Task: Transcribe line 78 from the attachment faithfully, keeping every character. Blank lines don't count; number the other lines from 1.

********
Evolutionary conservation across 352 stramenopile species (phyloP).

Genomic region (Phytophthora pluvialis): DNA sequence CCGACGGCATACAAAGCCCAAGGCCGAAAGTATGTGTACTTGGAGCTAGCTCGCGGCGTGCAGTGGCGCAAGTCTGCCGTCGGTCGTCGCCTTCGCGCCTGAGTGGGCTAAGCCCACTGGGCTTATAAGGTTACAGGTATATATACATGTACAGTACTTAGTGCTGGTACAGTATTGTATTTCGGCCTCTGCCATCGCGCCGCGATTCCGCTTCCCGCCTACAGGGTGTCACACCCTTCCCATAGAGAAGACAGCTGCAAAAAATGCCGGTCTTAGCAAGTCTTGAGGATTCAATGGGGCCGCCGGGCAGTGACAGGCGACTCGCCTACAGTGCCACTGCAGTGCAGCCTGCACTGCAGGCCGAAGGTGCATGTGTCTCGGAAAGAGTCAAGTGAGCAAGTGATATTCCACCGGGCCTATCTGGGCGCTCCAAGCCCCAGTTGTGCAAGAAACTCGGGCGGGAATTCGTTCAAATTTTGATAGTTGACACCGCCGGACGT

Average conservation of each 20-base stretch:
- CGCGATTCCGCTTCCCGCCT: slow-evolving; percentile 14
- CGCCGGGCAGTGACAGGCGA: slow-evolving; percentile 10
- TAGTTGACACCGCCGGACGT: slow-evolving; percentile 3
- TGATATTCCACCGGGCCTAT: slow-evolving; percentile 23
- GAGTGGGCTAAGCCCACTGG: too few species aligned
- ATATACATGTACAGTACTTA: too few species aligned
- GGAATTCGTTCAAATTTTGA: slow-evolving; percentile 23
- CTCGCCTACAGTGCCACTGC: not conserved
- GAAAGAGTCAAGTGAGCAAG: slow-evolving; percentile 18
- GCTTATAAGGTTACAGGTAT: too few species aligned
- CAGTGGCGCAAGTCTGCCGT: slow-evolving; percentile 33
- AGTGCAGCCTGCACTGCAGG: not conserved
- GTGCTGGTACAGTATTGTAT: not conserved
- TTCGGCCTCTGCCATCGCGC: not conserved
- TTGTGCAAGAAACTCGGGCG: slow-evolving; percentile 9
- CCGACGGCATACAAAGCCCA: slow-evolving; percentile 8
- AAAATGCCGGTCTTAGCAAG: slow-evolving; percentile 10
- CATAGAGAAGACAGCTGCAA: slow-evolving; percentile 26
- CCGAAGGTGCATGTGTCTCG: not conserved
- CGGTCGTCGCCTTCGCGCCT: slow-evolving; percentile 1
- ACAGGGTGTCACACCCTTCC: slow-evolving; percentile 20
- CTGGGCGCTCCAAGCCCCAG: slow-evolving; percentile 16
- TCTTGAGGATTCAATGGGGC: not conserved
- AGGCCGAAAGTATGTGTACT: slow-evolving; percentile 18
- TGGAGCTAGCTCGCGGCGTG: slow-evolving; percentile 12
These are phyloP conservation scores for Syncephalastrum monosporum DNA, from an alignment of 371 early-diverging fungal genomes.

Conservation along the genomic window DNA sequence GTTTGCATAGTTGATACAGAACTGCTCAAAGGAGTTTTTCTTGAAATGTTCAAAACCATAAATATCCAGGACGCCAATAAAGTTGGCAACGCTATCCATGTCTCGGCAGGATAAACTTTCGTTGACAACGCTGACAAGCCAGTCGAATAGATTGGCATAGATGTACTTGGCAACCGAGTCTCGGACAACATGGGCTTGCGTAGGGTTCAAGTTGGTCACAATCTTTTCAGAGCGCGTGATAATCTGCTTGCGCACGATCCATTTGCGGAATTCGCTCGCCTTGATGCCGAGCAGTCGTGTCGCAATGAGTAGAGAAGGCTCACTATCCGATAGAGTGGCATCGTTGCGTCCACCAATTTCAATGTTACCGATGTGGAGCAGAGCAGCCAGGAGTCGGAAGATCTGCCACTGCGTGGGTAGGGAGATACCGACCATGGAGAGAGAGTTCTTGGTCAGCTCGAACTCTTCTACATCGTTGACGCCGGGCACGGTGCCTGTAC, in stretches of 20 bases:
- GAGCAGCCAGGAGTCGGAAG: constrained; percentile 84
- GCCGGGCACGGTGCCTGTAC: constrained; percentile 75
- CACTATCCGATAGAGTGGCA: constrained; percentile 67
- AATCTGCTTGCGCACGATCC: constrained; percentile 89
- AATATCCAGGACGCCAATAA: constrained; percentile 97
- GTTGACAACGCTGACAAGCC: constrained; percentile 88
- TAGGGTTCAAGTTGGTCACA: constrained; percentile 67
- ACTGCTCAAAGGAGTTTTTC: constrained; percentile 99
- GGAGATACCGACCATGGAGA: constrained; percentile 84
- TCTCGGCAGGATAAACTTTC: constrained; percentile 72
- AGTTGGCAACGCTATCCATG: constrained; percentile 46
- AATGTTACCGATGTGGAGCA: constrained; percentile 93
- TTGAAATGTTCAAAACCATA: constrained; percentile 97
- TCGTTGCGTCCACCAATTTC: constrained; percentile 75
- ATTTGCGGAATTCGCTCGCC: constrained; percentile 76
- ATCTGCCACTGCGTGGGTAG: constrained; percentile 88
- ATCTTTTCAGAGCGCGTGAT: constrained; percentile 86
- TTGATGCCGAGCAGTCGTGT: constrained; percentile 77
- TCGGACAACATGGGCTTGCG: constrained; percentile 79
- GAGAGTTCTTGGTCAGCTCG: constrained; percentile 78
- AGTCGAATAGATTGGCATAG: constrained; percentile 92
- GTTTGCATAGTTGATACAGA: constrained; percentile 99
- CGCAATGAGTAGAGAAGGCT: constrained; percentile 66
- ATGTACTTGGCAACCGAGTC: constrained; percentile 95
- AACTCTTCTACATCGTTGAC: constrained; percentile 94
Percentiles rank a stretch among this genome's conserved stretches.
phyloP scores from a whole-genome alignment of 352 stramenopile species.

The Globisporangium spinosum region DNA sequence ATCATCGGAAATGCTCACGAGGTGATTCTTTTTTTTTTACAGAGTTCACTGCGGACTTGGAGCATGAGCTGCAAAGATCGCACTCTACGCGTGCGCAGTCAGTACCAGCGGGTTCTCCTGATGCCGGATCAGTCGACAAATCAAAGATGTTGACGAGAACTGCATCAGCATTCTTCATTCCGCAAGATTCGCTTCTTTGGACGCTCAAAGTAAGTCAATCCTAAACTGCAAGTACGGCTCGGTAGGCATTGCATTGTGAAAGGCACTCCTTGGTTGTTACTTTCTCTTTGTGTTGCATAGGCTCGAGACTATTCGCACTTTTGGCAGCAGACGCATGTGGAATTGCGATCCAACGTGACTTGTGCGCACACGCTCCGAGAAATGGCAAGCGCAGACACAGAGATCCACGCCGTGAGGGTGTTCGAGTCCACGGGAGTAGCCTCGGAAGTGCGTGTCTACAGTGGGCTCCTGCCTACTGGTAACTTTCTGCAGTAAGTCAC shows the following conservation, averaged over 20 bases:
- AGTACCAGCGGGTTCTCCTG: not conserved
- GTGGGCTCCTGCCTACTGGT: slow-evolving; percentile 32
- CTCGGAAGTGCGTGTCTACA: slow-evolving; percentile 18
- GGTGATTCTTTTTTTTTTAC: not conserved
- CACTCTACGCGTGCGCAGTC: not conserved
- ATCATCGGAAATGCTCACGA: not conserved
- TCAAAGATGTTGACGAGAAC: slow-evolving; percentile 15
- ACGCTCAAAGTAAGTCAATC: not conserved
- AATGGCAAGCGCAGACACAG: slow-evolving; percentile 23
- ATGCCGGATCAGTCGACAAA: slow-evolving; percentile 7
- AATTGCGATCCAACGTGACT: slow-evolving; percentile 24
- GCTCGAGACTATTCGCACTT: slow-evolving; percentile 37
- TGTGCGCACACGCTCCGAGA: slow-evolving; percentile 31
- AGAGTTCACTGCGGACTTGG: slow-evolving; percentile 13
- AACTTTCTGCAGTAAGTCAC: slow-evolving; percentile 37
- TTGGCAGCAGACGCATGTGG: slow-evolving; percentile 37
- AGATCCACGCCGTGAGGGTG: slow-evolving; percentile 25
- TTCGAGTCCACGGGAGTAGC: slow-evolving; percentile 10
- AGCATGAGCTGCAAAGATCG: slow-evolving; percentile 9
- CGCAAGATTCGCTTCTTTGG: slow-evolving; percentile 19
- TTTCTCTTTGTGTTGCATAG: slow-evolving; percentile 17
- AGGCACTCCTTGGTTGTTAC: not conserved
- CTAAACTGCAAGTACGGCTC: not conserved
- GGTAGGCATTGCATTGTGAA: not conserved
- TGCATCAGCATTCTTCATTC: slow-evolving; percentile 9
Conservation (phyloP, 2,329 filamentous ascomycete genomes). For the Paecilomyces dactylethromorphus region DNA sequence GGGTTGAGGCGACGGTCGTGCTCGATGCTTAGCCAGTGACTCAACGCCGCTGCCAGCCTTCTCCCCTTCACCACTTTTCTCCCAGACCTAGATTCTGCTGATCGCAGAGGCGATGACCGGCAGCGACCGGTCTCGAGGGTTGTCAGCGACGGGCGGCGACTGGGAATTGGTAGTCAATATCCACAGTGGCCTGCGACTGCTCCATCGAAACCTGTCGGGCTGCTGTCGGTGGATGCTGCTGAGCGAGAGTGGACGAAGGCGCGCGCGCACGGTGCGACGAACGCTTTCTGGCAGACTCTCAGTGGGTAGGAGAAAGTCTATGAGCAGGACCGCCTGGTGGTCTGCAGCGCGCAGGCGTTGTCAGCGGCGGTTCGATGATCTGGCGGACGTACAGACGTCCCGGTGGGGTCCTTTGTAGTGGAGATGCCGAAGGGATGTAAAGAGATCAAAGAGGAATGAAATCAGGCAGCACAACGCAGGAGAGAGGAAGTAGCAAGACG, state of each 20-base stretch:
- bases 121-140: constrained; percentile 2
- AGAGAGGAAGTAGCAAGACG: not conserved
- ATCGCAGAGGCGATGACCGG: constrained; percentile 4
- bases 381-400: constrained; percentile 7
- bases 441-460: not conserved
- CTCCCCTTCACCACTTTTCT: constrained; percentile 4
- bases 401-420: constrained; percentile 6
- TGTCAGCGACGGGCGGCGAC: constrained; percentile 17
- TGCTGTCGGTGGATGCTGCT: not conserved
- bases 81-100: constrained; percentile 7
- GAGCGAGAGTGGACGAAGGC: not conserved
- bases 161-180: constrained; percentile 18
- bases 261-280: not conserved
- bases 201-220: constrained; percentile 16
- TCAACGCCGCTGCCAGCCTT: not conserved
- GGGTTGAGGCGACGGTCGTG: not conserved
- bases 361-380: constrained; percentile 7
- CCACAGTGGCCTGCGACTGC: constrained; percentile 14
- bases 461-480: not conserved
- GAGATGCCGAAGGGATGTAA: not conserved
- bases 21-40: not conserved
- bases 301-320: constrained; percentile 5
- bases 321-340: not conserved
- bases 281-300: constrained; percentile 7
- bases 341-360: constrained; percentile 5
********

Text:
- CGCAAGATTCGCTTCTTTGG: slow-evolving; percentile 19